I cleaned out my work desk yesterday for the delivery of a new one. I know what you’re thinking, ‘how empty is this guy’s life that he’s writing about getting a new desk?’ You’re the one reading about it, so I suppose you could tell me. Et tu Brute.
The desk was in the office I first worked in when I arrived from Germany in the fall of 1991 when I wasn’t sure of where I lived (let me clarify: I knew it was Norwich; I just didn’t know the name for the city). I told people I lived in Norwalk because I'd heard of that place, an answer that got some stares and glares when, in response to ‘how long does it take you to get here?’ I’d answer ‘about twenty minutes.’ That answer always got me the rejoinder, that 'well, take it easy-w don't have the autobahn around here.' (like anyone could mistake two lanes of I-95 North and South for the A3 nach Koln.)
At the time, I couldn’t understand the looks of incredulity as people offered me that advice. I’ve since become inured to them. Point in fact for about two weeks, I couldn’t find the house I lived in at night, because I got lost. I kept that to myself since I didn't think that had anything to do with how fast I was going.
The desk was, aside from me, the oldest thing in the office and as the years went by, it filled with the detritus of the decade-long daily grind. Actually, I just remembered that wasn't true-the computer on the desk was the oldest thing (third oldest to be honest) and was a 286 something or other with, wait for it, Windows 1.0. No lie.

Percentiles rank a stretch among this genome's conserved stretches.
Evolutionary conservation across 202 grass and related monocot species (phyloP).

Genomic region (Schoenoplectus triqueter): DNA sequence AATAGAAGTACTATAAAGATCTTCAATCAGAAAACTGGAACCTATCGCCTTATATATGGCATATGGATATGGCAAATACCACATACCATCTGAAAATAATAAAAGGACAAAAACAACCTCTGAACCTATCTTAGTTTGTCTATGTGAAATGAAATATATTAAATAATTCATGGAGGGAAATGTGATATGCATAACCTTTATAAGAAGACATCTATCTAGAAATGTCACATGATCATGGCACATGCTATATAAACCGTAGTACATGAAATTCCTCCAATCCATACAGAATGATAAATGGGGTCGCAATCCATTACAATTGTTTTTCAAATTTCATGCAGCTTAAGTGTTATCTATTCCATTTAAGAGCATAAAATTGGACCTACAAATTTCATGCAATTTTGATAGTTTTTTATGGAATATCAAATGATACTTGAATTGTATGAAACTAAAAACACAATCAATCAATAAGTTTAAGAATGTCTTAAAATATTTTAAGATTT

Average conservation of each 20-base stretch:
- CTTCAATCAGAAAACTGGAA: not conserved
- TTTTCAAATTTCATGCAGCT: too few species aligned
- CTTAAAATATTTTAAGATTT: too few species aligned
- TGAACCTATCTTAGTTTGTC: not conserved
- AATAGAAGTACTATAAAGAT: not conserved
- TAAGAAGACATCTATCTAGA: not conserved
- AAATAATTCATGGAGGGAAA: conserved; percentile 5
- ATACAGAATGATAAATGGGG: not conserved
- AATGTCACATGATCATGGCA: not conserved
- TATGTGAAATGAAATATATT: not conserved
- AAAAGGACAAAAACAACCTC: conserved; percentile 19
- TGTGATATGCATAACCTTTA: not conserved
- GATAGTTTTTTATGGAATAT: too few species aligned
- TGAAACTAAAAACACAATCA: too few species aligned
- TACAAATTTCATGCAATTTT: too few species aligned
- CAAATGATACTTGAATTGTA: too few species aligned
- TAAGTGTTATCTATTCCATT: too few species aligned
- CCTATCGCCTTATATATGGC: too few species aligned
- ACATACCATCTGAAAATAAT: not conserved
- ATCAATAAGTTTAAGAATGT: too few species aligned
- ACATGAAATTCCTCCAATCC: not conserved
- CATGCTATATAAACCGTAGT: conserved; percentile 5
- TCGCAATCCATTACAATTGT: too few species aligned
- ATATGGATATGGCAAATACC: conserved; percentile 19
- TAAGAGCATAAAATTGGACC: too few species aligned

In the various drawers, I found foolscap with notes and names of people from a decade and a half ago with cryptic additional information that may have once had value but is now long lost and gone. Clearing out a bottom drawer I surprised myself with two framed photos of my children from ‘back in the day’ when they were very much children in primary grades at school and these were the portraits that were done on Picture Day. I hadn’t realized how much I missed those kids until I saw them again and smiled because I’d put the portraits away for safe-keeping, so safe I’d lost sight of them. I took them home so my wife could preserve them as I can't even do that right.
Digging through another drawer, in theory to clear it out, but actually to dump its contents into a container while the old desk goes away and the new desk is moved in. Then the contents of the container will be emptied into the new desk drawer for the remainder of this century or longer and we go round and round and round in the circle game. On a small piece of paper, neatly cut out from the return corner of an envelope, I found the address of my Mom’s brother, Uncle Jim, whom we buried two years ago. It stung to realize I’ve been so self-absorbed that staring at it might have been my first time thinking about him since his passing.
New things are nice-in moderation. I have a new office and with it came some new responsibilities and I appreciate greatly the concern the people I work for have for me in going out and getting ergonomically spiffy (I don't think that's the actual term,but could be) furnishings to perhaps encourage me to continue to work for them. Like so many across this country, in light of crash and burns in a number of retirement plan investments, I'm now signed up for WUD, so no worries. And I have no life (free will decision, mine) so having a new and empty desk drawer to put the memories in is only necessary if you make some. Otherwise, I'll be keeping my pencil case there.